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Elisabeth of Bohemia, Princess Palatine

Elisabeth of Bohemia, Princess Palatine

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Elisabeth of the Palatinate (26 December 1618 – 11 February 1680), also known as Elisabeth of Bohemia, was the eldest daughter of Frederick V
Frederick V, Elector Palatine
Frederick V was Elector Palatine , and, as Frederick I , King of Bohemia ....

, who was briefly elected King of Bohemia, and Elizabeth Stuart
Elizabeth of Bohemia
Elizabeth of Bohemia was the eldest daughter of King James VI and I, King of Scotland, England, Ireland, and Anne of Denmark. As the wife of Frederick V, Elector Palatine, she was Electress Palatine and briefly Queen of Bohemia...

. She ruled the Herford Abbey
Herford Abbey
Herford Abbey was the oldest women's religious house in the Duchy of Saxony. It was founded as a house of secular canonesses in 789, initially in Müdehorst by a nobleman called Waltger, who moved it in about 800 onto the lands of his estate Herivurth which stood at the crossing of a number of...

 as Princess-Abbess Elizabeth III. Elizabeth is well known for having established a philosophical
Philosophy
Philosophy is the study of general and fundamental problems, such as those connected with existence, knowledge, values, reason, mind, and language. Philosophy is distinguished from other ways of addressing such problems by its critical, generally systematic approach and its reliance on rational...

 correspondence with René Descartes
René Descartes
René Descartes ; was a French philosopher and writer who spent most of his adult life in the Dutch Republic. He has been dubbed the 'Father of Modern Philosophy', and much subsequent Western philosophy is a response to his writings, which are studied closely to this day...

 that lasted for seven years until his death in 1650.

Life


After the overthrow of her father, her earliest youth was spent at Berlin
Berlin
Berlin is the capital city of Germany and is one of the 16 states of Germany. With a population of 3.45 million people, Berlin is Germany's largest city. It is the second most populous city proper and the seventh most populous urban area in the European Union...

, under the care of her grandmother Juliana, a daughter of William of Orange
William the Silent
William I, Prince of Orange , also widely known as William the Silent , or simply William of Orange , was the main leader of the Dutch revolt against the Spanish that set off the Eighty Years' War and resulted in the formal independence of the United Provinces in 1648. He was born in the House of...

, who gave her thoughts a lofty and pious direction. In her ninth or tenth year she was sent with her siblings to complete her education in Leiden, Netherlands
Netherlands
The Netherlands is a constituent country of the Kingdom of the Netherlands, located mainly in North-West Europe and with several islands in the Caribbean. Mainland Netherlands borders the North Sea to the north and west, Belgium to the south, and Germany to the east, and shares maritime borders...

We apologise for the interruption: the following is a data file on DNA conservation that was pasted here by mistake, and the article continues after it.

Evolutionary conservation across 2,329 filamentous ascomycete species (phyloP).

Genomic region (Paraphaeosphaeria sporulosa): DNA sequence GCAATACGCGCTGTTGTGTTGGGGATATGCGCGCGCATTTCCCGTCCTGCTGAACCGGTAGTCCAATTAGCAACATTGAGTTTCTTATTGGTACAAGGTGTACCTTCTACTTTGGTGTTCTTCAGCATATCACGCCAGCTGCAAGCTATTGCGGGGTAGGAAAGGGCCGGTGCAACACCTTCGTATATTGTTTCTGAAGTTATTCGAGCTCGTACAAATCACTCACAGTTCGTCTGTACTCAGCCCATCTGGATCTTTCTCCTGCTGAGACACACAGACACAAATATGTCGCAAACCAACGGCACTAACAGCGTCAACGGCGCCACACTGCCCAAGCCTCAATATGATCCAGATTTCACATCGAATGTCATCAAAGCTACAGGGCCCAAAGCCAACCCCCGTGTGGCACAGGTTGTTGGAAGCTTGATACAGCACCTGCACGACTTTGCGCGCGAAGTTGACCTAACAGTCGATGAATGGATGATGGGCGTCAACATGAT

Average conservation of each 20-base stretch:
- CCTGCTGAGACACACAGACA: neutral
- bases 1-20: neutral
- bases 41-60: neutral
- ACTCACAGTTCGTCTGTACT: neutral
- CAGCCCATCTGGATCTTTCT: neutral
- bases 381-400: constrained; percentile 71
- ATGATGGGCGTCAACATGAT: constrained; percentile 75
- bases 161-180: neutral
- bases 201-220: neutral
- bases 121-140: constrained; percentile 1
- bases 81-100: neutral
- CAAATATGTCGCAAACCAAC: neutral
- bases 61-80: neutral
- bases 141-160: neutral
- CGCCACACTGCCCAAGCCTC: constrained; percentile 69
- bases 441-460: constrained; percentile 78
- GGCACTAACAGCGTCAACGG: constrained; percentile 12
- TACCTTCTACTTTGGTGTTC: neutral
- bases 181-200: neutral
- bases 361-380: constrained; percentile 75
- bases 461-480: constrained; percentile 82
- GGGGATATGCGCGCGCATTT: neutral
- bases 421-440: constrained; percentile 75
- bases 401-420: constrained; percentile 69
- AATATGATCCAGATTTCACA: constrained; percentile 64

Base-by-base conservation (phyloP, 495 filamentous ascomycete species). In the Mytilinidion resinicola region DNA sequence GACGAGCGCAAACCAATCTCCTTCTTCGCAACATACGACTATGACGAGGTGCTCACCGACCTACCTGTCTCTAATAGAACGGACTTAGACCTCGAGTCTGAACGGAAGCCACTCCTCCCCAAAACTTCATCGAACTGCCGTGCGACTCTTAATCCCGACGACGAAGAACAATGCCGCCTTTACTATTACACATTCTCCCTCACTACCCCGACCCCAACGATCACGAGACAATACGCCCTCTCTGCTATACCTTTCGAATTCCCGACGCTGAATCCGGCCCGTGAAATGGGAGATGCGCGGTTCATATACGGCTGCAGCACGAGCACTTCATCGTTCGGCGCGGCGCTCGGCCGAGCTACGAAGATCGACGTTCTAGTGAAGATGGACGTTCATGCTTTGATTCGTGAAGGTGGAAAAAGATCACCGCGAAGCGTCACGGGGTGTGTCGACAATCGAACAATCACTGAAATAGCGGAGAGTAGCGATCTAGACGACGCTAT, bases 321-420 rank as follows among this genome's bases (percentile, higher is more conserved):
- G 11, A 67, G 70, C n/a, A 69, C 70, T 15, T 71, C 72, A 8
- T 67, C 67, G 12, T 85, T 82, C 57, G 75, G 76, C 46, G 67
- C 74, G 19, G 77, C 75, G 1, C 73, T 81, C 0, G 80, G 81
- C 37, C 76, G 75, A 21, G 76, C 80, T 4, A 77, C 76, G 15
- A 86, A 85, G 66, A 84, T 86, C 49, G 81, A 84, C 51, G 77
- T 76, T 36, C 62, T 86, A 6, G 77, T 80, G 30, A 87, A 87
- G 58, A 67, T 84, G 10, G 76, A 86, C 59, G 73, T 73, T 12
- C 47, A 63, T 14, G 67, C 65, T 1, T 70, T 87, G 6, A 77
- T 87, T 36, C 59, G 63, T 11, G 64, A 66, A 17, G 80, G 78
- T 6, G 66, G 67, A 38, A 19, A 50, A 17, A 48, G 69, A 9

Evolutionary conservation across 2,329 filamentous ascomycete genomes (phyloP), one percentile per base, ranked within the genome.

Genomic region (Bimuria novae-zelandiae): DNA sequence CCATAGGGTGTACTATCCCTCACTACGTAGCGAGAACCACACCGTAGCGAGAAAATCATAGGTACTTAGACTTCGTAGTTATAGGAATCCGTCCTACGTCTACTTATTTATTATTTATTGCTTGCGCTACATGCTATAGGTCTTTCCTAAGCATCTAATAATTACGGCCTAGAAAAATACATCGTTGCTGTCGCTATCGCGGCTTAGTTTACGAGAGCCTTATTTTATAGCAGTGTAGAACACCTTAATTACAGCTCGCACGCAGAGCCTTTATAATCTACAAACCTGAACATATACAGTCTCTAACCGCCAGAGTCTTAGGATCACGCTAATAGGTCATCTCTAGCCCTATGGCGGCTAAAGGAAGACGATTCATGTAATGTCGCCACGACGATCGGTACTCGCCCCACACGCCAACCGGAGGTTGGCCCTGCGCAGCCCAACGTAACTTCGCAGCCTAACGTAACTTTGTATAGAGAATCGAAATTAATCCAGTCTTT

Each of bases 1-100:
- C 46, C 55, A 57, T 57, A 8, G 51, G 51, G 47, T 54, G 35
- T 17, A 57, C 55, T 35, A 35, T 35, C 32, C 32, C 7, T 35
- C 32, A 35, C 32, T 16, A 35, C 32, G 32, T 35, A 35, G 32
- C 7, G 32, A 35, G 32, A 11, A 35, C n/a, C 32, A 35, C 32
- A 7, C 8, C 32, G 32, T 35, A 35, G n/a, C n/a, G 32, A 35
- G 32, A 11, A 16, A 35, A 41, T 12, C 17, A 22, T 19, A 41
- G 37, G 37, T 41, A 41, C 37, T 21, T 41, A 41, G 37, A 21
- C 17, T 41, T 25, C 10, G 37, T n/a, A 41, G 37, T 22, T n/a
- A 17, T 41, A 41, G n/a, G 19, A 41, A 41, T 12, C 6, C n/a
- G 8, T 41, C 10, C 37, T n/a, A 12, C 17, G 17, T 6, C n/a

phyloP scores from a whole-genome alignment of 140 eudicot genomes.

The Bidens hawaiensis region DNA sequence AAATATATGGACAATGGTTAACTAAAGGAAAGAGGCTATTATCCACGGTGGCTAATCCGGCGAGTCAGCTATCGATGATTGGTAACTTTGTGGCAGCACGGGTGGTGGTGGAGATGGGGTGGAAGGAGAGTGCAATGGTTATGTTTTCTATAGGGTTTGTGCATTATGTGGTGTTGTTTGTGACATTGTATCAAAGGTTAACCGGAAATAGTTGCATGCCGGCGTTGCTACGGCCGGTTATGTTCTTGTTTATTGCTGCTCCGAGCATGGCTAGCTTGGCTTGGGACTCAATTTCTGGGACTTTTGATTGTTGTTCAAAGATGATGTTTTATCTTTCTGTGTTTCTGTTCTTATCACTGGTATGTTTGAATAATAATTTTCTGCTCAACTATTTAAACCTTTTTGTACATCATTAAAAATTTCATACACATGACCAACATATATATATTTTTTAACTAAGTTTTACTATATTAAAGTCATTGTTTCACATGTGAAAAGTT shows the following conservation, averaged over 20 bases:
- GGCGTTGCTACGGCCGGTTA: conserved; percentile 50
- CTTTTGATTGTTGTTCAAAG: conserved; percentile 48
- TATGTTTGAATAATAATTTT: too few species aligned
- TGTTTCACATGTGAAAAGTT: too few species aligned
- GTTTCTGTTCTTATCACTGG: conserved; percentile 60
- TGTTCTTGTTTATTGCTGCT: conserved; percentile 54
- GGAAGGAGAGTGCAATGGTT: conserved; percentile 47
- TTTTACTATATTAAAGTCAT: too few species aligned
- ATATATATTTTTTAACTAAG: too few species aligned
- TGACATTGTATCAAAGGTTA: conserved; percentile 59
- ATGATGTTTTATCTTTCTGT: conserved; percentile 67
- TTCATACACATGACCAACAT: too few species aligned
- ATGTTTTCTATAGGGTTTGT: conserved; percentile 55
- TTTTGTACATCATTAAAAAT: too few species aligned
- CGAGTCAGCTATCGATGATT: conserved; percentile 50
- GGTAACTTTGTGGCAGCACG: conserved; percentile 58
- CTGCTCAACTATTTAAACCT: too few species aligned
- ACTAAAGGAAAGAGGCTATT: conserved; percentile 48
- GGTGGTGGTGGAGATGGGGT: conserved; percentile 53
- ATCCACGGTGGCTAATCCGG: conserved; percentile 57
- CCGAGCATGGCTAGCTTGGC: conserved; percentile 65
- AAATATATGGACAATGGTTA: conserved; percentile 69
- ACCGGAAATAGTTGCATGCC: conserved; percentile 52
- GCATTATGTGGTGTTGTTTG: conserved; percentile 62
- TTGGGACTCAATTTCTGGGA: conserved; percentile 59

, where she was taught classic and modern languages, art and literature, and showed especial inclinations toward philosophical studies. She also earned the nickname "La Grecque" ("The Greek") for her impressive knowledge of classical languages. Afterwards she moved to The Hague
The Hague
The Hague is the capital city of the province of South Holland in the Netherlands. With a population of 500,000 inhabitants , it is the third largest city of the Netherlands, after Amsterdam and Rotterdam...

, where her parents kept a quiet court surrounded by a select circle of noble and educated men. There were plans to marry her to Władysław IV Vasa
Władysław IV Vasa
Władysław IV Vasa was a Polish and Swedish prince from the House of Vasa. He reigned as King of the Polish–Lithuanian Commonwealth from 8 November 1632 to his death in 1648....

, King of Poland. Being committed to the Protestant cause it is claimed that she refused to marry a Catholic king. It should be kept in mind that this episode occurred toward the end of the Thirty Years' War
Thirty Years' War
The Thirty Years' War was fought primarily in what is now Germany, and at various points involved most countries in Europe. It was one of the most destructive conflicts in European history....

 pitting Protestants against Catholics.

The many misfortunes that befell her family may have confirmed her decision. In 1639 she entered into correspondence with Anna Maria van Schurman
Anna Maria van Schurman
Anna Maria van Schurman was a German-Dutch painter, engraver, poet and scholar. She was a highly educated woman by seventeenth century standards...

, a learned woman, called the Dutch Minerva
Minerva
Minerva was the Roman goddess whom Romans from the 2nd century BC onwards equated with the Greek goddess Athena. She was the virgin goddess of poetry, medicine, wisdom, commerce, weaving, crafts, magic...

. A little later she became acquainted with Descartes, who, at her request, was made her teacher in philosophy and morals, and in 1644 he dedicated to her his Principia
Principles of Philosophy
Principles of Philosophy is a book by René Descartes. Written in Latin, it was published in 1644 and dedicated to Elisabeth of Bohemia, with whom Descartes had a long standing friendship. A French version followed in 1647. It set forth the principles of nature—the Laws of Physics--as Descartes...

. In 1649 Descartes followed an invitation of Queen Christina of Sweden